"This is not just a business for Virgin. It's about the creation of a new and important industry that is going to transform space access. One of the byproducts of that is there will be competition, there will be economies of scale, and we should see the price go down," he says.

"Hopefully there will be a large, thriving, vibrant industry that will make it possible for most people to go into space in my lifetime."

ADVERTISEMENT
Part of complete coverage on
August 29, 2014 -- Updated 1525 GMT (2325 HKT)
Aviation isn't known as the most eco-friendly industry; running an airline produces an incredible amount of waste. But some are doing something about it.
August 19, 2014 -- Updated 1514 GMT (2314 HKT)
Airports aren't exactly stress-free zones, but drones, tracking and virtual reality could help make them better places.
August 12, 2014 -- Updated 0906 GMT (1706 HKT)
In many ways, airplanes are a retailer's dream come true. They serve a captive -- often bored -- audience with a disposable income.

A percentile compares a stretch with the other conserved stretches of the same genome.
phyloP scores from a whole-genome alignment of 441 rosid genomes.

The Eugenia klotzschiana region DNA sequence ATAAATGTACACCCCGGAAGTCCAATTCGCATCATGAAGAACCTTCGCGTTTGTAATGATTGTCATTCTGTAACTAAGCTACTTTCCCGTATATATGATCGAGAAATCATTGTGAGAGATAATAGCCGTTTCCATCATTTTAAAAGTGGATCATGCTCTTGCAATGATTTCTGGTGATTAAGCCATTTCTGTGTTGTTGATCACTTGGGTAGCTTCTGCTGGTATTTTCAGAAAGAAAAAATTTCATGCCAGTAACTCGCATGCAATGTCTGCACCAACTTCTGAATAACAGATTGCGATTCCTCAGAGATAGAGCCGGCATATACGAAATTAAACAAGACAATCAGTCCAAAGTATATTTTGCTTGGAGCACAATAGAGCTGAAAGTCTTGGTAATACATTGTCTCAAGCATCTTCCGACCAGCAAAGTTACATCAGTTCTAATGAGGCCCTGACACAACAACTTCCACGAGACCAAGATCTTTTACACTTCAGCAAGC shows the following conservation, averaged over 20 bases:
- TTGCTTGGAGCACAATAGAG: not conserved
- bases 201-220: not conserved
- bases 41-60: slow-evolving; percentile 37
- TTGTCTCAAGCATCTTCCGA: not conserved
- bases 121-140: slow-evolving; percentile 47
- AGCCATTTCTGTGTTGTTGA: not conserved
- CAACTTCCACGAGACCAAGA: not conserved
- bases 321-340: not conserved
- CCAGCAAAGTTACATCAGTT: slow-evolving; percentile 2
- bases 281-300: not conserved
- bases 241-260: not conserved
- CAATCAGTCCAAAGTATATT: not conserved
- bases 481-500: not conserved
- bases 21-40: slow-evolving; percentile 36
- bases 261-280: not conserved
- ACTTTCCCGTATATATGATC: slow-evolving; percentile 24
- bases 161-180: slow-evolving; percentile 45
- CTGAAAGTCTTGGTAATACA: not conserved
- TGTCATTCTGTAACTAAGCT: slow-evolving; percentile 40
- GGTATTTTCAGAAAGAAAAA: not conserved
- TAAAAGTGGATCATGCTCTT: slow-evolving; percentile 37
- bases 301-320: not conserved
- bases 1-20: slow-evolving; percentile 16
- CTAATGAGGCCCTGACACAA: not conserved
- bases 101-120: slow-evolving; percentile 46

July 30, 2014 -- Updated 1835 GMT (0235 HKT)
Takeoff on one of Airbus' new A350WXB test planes is a strangely quiet experience.
July 30, 2014 -- Updated 0034 GMT (0834 HKT)
What do you pack when you travel? Take a look inside other people's luggage.
July 17, 2014 -- Updated 0339 GMT (1139 HKT)
Few airline routes are as cutthroat as the one between London and New York.
July 15, 2014 -- Updated 1515 GMT (2315 HKT)
If it ain't broke, don't fix it, the old adage goes; Airbus unveils revamped A330 airliner.
July 8, 2014 -- Updated 0248 GMT (1048 HKT)
Show us how you travel with twitpics and instagram via #howipack
July 7, 2014 -- Updated 0923 GMT (1723 HKT)
Could airlines drop fossil fuel in favor of cooking oil?
July 1, 2014 -- Updated 0940 GMT (1740 HKT)
How do you kill time during flight delays?
June 24, 2014 -- Updated 0800 GMT (1600 HKT)
Fancy stripping off before a flight and getting sweaty with fellow passengers? Head to Helsinki.
June 19, 2014 -- Updated 0255 GMT (1055 HKT)
The skies are under threat. Not from terrorists or hardened criminals, but from everyday passengers who seem to go a little loco.
ADVERTISEMENT